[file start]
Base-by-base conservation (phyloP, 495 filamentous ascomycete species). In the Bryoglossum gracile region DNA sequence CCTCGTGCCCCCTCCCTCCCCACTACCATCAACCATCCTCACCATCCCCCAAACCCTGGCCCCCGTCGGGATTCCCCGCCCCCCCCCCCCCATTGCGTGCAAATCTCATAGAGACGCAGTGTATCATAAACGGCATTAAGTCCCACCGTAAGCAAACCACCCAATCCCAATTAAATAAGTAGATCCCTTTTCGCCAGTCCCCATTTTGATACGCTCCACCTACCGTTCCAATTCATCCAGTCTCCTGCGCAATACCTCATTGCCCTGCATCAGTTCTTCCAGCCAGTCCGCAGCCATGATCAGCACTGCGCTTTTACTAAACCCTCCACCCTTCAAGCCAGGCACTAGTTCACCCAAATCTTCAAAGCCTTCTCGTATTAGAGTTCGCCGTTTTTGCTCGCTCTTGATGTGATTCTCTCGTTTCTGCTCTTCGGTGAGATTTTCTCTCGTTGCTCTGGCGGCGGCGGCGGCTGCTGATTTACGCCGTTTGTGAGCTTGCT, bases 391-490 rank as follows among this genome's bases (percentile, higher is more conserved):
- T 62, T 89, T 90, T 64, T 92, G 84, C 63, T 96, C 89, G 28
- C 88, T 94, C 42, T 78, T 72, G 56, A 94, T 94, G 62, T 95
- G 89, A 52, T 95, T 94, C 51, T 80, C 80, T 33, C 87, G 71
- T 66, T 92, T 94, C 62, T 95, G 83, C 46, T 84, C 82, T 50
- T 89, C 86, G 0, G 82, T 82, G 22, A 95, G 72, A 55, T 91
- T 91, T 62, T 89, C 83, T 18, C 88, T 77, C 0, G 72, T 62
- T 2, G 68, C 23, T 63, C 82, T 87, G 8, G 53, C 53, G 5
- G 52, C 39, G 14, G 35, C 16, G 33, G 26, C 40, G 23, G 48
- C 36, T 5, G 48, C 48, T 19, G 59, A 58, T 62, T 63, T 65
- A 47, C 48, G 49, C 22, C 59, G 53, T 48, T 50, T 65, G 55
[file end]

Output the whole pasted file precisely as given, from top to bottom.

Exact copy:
Base-by-base conservation (phyloP, 495 filamentous ascomycete species). In the Bryoglossum gracile region DNA sequence CCTCGTGCCCCCTCCCTCCCCACTACCATCAACCATCCTCACCATCCCCCAAACCCTGGCCCCCGTCGGGATTCCCCGCCCCCCCCCCCCCATTGCGTGCAAATCTCATAGAGACGCAGTGTATCATAAACGGCATTAAGTCCCACCGTAAGCAAACCACCCAATCCCAATTAAATAAGTAGATCCCTTTTCGCCAGTCCCCATTTTGATACGCTCCACCTACCGTTCCAATTCATCCAGTCTCCTGCGCAATACCTCATTGCCCTGCATCAGTTCTTCCAGCCAGTCCGCAGCCATGATCAGCACTGCGCTTTTACTAAACCCTCCACCCTTCAAGCCAGGCACTAGTTCACCCAAATCTTCAAAGCCTTCTCGTATTAGAGTTCGCCGTTTTTGCTCGCTCTTGATGTGATTCTCTCGTTTCTGCTCTTCGGTGAGATTTTCTCTCGTTGCTCTGGCGGCGGCGGCGGCTGCTGATTTACGCCGTTTGTGAGCTTGCT, bases 391-490 rank as follows among this genome's bases (percentile, higher is more conserved):
- T 62, T 89, T 90, T 64, T 92, G 84, C 63, T 96, C 89, G 28
- C 88, T 94, C 42, T 78, T 72, G 56, A 94, T 94, G 62, T 95
- G 89, A 52, T 95, T 94, C 51, T 80, C 80, T 33, C 87, G 71
- T 66, T 92, T 94, C 62, T 95, G 83, C 46, T 84, C 82, T 50
- T 89, C 86, G 0, G 82, T 82, G 22, A 95, G 72, A 55, T 91
- T 91, T 62, T 89, C 83, T 18, C 88, T 77, C 0, G 72, T 62
- T 2, G 68, C 23, T 63, C 82, T 87, G 8, G 53, C 53, G 5
- G 52, C 39, G 14, G 35, C 16, G 33, G 26, C 40, G 23, G 48
- C 36, T 5, G 48, C 48, T 19, G 59, A 58, T 62, T 63, T 65
- A 47, C 48, G 49, C 22, C 59, G 53, T 48, T 50, T 65, G 55